Nobody likes a setback. Nobody likes having to rebuild something that was already built. Even if that rebuild is just a workflow, or even if it just means pressing a few buttons, entering passwords, and…
Who are we kidding? Nobody really likes disaster recovery prep.
But it can be made easier. It can be done faster, and with less effort, and with less head scratching. Just as with any exercise, it stops being quite the burden that it was at the start.
So, how can your credit union improve its disaster recovery?
That all starts with the business impact analysis (BIA).
What IS a Business Impact Analysis?
In short, a BIA is a concentrated look at your credit union’s infrastructure, systems, and processes. It studies what happens if one, several, or all of them are shut down.
Who is affected? Which other systems are affected? What impact does it all have on your credit union?
And, of course, for how long?
A good BIA provides a comprehensive evaluation of credit union operations—which are critical, which are vital, which are important, and which are just handy. Analyzing these systems and their importance to your credit union offers a rough look at your priorities: where do you start rebuilding in the event of a disaster or malfunction?
What Is a Recovery Time Objective?
A recovery time objective (RTO) is the stated amount of time it should take to restore a system or process to its fully functional state.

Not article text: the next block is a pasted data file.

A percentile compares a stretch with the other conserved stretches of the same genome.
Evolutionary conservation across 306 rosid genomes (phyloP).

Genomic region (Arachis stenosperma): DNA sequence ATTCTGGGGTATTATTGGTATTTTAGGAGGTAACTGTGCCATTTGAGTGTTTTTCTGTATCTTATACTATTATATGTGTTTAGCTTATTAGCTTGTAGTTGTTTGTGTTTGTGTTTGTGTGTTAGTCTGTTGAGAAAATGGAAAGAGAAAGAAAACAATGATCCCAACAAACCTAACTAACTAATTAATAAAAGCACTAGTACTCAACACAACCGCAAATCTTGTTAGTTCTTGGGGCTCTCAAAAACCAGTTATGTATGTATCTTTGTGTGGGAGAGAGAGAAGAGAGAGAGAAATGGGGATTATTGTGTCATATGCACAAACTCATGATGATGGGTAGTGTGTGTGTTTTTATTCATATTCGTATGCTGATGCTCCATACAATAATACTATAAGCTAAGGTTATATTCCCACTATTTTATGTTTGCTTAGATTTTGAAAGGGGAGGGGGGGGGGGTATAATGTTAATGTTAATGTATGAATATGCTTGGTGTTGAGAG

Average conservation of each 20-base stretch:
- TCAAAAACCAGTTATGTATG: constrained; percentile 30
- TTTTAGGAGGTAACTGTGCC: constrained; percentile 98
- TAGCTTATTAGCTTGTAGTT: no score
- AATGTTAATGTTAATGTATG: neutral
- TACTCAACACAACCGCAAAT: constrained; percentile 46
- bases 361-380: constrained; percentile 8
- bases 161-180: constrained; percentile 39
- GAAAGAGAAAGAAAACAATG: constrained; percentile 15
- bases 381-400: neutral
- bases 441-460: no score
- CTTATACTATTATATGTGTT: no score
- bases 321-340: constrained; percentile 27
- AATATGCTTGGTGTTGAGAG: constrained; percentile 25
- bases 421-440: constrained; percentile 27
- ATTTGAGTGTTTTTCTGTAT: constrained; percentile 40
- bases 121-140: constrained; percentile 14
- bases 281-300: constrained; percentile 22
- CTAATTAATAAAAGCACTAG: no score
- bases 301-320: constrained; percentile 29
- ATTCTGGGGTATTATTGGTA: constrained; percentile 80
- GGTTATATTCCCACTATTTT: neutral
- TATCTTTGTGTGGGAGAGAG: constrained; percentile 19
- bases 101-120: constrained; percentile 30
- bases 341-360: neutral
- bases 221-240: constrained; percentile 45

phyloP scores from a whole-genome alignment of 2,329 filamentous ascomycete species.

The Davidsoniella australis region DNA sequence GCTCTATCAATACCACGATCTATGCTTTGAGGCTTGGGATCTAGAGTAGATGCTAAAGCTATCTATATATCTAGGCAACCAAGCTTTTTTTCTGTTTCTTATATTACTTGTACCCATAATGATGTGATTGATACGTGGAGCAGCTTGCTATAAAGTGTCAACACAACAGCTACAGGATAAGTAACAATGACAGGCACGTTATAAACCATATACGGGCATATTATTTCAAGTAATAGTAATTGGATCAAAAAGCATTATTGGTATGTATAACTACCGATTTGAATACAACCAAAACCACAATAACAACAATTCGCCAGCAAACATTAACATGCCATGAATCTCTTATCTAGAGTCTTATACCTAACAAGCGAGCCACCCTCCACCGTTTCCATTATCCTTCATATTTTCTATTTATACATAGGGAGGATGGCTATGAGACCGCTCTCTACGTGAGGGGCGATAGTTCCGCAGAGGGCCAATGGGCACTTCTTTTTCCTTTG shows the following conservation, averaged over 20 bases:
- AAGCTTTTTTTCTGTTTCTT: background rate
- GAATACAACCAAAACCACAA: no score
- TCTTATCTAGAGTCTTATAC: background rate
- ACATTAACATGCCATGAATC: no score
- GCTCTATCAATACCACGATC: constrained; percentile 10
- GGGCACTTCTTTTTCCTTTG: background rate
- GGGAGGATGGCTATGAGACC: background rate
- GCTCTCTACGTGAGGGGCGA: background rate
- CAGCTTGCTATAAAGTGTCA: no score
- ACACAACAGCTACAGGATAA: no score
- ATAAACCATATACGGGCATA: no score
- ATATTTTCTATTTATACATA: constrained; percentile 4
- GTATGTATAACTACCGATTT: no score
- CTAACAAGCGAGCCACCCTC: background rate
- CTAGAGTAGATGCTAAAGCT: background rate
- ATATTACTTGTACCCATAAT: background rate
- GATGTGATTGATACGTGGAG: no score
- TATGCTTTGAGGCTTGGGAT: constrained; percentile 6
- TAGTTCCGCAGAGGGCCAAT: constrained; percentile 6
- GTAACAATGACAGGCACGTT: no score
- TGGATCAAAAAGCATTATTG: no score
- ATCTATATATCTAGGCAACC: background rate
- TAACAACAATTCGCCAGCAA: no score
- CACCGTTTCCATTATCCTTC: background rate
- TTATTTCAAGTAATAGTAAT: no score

RTOs are not time estimates pulled out of thin air, either. They’re determined by necessity. If an end user needs a process running four hours after a disruptive event, then four hours is the starting RTO.
However, there are times when an end user’s timetable and reality don’t align. Sometimes pure logistics get in the way. It’s not uncommon that an IT department can’t hit a four-hour RTO because a system takes a full six or eight hours to recover. When this incongruity occurs, then it’s time to find out what must be done.
Can you change your RTO? Can systems be upgraded to reach that initial RTO timetable? What would it take to meet your objectives, and what happens—or what else is affected—if you don’t?
The Role of Disaster Recovery Testing
It’s quite possible that a credit union BIA will have several unattainable RTOs. Those RTOs may be incorrect because the estimated time to recovery wasn’t completely accurate—estimates are, after all, only estimates. It’s also possible that end users may realize that their projected recovery timetable wasn’t right.
There’s only one way to know these things for sure:
Disaster recovery testing.
Sure, nobody really likes rebuilding things that are already built, but practice makes perfect. Practice shows you where your flaws are. It guides you through various scenarios and lets you adjust your approach so you can improve.
During disaster recovery testing, try to hit your RTOs. After disaster recovery testing, you’ll know what needs to change.
You can better understand your disaster RTOs by doing a complete BIA. Then, you should update your BIA to reflect what you learned by disaster recovery testing.
Having a clearer picture of which systems are important—and how long they take to recover—will help you in the event of a disaster, malfunction, or system failure. You’ll have a better idea of what you need to do, by what time, and why.
As a bonus, you’ll have experience when it really happens. That means less time spent rebuilding something that was already built before. You’ll thank yourself when the stakes are higher.
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